Back in January I photographed a freight extra on the Port Rowan branch, to document a typical operating session.
There are a lot of photos to upload and describe, so I’m going to share this in sections.
In the first section, the crew of X1560 West switched the spur at St. Williams.
In the second section, I documented the run through the Lyn Valley to Port Rowan.
In the third section, the crew arrived in Port Rowan and collected outbound cars.
In the fourth section, we followed the crew as they continued switching in the terminal.
In the fifth section, the crew finished switching in Port Rowan
In the sixth section, the locomotive was turned and outbound train assembled.
In the seventh section, the freight extra began its return trip.
In this, the eighth and final section, the crew finishes a bit of switching in St. Williams, then heads for home.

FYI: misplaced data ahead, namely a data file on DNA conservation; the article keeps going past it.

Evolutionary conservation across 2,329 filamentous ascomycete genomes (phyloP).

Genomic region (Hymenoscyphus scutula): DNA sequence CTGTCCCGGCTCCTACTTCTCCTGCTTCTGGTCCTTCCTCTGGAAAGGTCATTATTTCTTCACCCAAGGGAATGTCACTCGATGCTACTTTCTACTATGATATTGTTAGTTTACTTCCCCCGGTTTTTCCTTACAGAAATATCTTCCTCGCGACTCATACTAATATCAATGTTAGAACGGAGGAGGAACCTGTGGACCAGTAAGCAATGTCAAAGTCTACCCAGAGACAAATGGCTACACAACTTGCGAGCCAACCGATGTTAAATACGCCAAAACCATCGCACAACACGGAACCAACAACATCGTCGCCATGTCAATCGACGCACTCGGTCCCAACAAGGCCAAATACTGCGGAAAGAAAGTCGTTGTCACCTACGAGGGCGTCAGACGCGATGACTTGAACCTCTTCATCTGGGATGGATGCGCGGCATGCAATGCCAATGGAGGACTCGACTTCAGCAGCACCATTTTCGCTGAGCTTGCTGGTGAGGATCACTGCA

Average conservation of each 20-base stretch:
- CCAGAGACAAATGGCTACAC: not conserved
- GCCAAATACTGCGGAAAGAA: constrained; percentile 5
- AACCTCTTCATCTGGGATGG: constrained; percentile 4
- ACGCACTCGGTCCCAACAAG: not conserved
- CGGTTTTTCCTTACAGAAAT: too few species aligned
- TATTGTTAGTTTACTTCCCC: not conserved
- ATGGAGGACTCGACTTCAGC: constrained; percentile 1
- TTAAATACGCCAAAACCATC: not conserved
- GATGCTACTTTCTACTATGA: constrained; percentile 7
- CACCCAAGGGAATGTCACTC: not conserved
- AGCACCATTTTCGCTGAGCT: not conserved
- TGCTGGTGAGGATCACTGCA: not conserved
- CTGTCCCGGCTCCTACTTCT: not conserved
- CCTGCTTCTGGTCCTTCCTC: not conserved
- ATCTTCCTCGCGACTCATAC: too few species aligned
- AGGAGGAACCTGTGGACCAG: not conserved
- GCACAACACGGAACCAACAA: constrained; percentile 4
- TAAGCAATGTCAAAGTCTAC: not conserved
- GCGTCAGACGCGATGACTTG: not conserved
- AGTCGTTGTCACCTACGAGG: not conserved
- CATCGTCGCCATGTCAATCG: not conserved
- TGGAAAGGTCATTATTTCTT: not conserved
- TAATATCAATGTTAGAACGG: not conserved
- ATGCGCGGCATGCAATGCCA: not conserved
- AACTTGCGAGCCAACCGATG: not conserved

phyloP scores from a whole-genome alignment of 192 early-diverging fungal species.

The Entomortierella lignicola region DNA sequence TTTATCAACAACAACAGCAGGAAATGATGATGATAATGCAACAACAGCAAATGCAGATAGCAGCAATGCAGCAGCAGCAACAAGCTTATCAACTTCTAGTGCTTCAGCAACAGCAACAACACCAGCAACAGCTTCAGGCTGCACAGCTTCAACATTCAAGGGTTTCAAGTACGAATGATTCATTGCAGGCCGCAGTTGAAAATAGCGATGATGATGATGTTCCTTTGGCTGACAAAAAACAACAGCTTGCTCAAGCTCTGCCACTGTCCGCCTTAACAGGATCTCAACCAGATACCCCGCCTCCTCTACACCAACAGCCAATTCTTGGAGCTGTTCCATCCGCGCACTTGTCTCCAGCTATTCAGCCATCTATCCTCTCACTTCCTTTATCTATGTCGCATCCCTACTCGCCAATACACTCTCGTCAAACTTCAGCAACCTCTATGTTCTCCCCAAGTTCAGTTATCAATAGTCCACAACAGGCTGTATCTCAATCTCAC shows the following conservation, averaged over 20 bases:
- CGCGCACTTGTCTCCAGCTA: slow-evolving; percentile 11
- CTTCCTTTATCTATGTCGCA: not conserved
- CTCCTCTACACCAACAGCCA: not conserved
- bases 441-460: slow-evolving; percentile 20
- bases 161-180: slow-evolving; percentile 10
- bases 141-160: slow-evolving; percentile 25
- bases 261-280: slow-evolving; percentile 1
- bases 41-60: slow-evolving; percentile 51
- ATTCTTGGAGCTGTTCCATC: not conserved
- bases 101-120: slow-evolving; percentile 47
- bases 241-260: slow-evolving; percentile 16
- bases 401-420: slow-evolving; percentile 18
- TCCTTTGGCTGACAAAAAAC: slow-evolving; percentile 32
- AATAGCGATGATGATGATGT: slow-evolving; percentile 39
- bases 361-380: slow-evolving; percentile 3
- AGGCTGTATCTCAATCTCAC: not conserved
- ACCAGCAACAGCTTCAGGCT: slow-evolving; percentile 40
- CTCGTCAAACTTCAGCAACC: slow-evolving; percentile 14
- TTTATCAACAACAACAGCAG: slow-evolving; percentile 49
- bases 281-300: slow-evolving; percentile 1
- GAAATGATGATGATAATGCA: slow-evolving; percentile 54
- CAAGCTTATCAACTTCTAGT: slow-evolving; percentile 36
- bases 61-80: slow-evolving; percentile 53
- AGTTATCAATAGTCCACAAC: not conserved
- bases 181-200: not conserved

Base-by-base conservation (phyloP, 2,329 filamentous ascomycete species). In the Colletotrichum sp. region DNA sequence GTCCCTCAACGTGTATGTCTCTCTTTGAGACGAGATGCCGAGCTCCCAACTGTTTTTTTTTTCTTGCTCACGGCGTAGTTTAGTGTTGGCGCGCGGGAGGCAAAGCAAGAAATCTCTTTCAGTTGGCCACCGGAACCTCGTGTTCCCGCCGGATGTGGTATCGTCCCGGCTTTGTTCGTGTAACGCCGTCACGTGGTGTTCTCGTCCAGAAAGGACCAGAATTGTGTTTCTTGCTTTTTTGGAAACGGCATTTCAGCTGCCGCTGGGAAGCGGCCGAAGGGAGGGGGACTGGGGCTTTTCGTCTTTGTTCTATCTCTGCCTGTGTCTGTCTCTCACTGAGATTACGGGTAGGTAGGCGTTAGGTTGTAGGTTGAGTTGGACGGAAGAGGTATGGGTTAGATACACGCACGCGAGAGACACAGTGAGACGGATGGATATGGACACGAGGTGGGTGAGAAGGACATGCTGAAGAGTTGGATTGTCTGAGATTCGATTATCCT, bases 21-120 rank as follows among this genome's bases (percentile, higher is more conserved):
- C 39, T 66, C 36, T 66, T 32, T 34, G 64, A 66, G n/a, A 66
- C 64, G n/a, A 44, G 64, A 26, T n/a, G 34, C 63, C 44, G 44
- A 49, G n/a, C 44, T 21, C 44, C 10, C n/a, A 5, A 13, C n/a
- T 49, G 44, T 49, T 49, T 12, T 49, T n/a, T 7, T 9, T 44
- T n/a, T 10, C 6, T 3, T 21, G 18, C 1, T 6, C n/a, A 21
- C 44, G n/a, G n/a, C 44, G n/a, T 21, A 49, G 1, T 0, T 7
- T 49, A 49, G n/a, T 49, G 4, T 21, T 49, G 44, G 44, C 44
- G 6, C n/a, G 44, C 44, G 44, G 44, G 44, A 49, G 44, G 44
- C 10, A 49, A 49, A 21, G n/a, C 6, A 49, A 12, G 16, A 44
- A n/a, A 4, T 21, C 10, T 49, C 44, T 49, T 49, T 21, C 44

As X1560 East pulls into St. Williams, the engineer eases back on the throttle and coasts past the boxcar and tank car that the crew pulled from the spur and dropped on the siding during their outbound journey:
(The extra work then saves the crew from a run-around manoeuvre now.)
Meanwhile, the head-end brakeman pulls the pin behind the locomotive and climbs back aboard. He flags the Charlotteville Street crossing as the engine eases across, then walks back to unlock and throw the east siding switch. He’ll wait here while the engine crew fetches the lift:
(I hope you enjoyed this tour of my S scale layout. Without counting the time stopped to take photos, I required about two hours to run this train at realistic speeds with correct whistle and bell codes. The work involved included stops for collecting paperwork, writing switch lists, unlocking/throwing/locking switches, opening knuckles and checking that pins had dropped when coupling, setting brakes, hooking up train line hoses, performing air tests, and more. There’s a lot that can be done to enhance how one runs a modest layout, if one is ready to think beyond the “throttle and direction switch”!)